Days and Preschool Days, Too:
A treasury of anecdotes culled from my work
and play as a preschool worker and an elementary school after- school
The exploratory, power-testing
games in the play yard need to be monitored by teachers for a number
of reasons. In the frenzy that can accompany this kind of play, an aggressor
can start to hit or paw with nails, the way he imagines a real dinosaur
might. In addition, the victims can feel their space has been invaded
and hit back, even when there's been no physical assault.
Many children, just like adults, can
dish it out but they can't take it. A little girl may finish being a
"pterodactyl" terrorizing a village, only to cry when one
of the victims morphs into a dragon who roars and "breathes fire"
down her neck.
Sometimes the energy in our yard feels
truly wild, as one of our resident "monsters"one of the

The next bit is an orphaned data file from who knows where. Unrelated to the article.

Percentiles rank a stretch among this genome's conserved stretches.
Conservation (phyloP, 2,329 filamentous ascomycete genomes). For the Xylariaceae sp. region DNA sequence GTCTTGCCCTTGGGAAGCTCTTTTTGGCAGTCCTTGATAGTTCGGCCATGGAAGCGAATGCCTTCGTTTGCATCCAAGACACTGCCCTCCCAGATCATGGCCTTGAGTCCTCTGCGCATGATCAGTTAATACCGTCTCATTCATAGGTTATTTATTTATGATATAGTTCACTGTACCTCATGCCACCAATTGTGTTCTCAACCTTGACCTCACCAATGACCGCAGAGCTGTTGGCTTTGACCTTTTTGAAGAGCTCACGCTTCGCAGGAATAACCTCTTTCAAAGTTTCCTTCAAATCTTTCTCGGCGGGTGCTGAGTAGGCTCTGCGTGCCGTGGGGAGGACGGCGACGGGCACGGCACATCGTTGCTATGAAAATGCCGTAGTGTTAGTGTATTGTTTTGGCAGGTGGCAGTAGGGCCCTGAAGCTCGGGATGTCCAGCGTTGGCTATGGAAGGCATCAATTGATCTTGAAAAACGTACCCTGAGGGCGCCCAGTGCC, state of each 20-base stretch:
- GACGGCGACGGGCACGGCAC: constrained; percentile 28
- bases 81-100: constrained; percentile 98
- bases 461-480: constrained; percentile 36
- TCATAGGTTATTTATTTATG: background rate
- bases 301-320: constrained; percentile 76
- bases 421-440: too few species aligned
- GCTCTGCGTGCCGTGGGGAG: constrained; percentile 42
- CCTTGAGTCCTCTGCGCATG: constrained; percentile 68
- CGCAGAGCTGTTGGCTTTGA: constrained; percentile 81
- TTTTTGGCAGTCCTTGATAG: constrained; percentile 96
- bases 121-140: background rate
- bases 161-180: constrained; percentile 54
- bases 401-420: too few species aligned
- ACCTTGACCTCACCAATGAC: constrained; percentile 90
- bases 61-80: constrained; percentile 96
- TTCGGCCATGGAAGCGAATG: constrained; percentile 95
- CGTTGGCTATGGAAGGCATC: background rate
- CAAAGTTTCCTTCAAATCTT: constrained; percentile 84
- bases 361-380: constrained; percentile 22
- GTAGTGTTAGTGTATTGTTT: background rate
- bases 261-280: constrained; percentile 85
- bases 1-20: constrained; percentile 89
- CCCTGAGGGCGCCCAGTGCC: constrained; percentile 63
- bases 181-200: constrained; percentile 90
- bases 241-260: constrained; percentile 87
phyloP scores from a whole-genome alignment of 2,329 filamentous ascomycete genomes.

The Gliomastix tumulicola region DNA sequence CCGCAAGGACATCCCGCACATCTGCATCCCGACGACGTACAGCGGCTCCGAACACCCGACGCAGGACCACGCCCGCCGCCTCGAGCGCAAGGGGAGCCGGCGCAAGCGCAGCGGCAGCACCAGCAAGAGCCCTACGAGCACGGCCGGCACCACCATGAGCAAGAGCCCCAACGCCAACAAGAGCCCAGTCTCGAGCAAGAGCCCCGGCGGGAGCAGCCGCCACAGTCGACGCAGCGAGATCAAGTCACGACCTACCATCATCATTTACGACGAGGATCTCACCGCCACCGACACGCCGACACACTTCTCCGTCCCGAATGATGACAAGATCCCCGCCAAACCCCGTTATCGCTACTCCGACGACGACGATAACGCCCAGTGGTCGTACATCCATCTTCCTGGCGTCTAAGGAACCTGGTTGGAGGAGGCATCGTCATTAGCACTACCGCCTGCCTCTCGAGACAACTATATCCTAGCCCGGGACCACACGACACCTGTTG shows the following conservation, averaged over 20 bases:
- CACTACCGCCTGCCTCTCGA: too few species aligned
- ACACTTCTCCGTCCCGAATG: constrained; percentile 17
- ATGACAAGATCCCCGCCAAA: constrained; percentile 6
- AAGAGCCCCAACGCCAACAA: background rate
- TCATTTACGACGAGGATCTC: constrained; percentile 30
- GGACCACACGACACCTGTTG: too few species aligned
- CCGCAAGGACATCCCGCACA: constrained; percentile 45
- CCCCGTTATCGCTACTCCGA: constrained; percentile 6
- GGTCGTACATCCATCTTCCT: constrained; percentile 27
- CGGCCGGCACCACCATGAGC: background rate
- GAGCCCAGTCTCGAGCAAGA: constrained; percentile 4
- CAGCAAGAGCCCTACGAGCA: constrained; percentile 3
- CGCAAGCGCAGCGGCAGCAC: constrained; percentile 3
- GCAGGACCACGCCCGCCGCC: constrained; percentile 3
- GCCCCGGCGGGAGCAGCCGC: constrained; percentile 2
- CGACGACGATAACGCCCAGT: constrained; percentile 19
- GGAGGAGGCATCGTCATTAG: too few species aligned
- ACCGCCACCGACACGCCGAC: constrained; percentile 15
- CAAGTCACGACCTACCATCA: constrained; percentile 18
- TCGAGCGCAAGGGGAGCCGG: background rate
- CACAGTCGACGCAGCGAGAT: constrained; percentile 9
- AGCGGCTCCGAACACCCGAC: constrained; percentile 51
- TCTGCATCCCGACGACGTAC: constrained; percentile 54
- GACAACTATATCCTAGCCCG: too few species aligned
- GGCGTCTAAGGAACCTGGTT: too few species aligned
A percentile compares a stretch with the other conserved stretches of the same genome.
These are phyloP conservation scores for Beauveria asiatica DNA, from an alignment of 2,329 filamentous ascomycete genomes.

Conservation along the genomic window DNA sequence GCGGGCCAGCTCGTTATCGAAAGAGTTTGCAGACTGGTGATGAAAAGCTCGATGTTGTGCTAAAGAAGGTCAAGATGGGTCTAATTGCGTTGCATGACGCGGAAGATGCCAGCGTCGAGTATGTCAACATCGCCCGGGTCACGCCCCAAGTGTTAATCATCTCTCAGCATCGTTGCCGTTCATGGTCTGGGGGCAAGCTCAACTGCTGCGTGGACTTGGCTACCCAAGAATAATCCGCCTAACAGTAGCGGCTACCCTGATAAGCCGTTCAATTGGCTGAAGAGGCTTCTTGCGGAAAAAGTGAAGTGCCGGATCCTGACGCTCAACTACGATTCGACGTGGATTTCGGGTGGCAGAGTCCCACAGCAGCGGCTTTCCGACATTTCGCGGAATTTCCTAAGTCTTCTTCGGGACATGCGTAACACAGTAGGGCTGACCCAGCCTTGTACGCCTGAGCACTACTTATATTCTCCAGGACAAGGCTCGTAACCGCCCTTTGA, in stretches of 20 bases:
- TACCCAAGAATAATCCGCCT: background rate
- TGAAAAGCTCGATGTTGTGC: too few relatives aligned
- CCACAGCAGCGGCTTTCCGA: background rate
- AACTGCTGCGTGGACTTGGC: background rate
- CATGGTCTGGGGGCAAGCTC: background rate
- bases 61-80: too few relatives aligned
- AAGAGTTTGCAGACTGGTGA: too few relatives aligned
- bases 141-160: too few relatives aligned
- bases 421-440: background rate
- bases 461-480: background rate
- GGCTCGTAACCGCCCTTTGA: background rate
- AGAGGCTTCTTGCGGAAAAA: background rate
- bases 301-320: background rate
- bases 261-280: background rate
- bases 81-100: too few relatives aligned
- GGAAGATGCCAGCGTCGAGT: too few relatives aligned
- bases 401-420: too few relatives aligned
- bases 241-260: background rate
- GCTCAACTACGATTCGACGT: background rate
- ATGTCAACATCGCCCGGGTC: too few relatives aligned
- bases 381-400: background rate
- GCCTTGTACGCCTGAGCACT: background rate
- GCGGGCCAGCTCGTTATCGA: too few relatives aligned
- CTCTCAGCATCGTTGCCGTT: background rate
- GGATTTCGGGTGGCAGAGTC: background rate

precocious actors with a real aptitude for fiercenesschases a whole
line of classmates from one end of the play yard to the other.
"Jack's a monster!" one
of the besieged pauses long enough to inform me before fleeing on. I
often use my response to try, without destoying everyone's fun, to tone
down the panic, since mock panic can so easily become real panic.
"We don't have any monsters at our
school," I point with one finger while trying to reassure my informant.
"The school for monsters is way over there, over the next
God Knows what the effect of these words
isprobably minimal, as the children are too involved in their game
to process them. Usually, the chasee insists, "No, Jack really
is a monster!" and runs on.
Hopefully, these children won't grow up
believing that there really is a school for monsters half a mile
away, nor, for that matter, that Jack really was a monster.
continued back contents title
"What Remains Is
the Essence", the home pages of Max Reif:
Hall of Famous Jokes", whimsical
prose, paintings, spiritual
recollection, and much more!
the stories? Have any of your own ?
Please introduce yourself:
send an e-mail
sign my Guestbook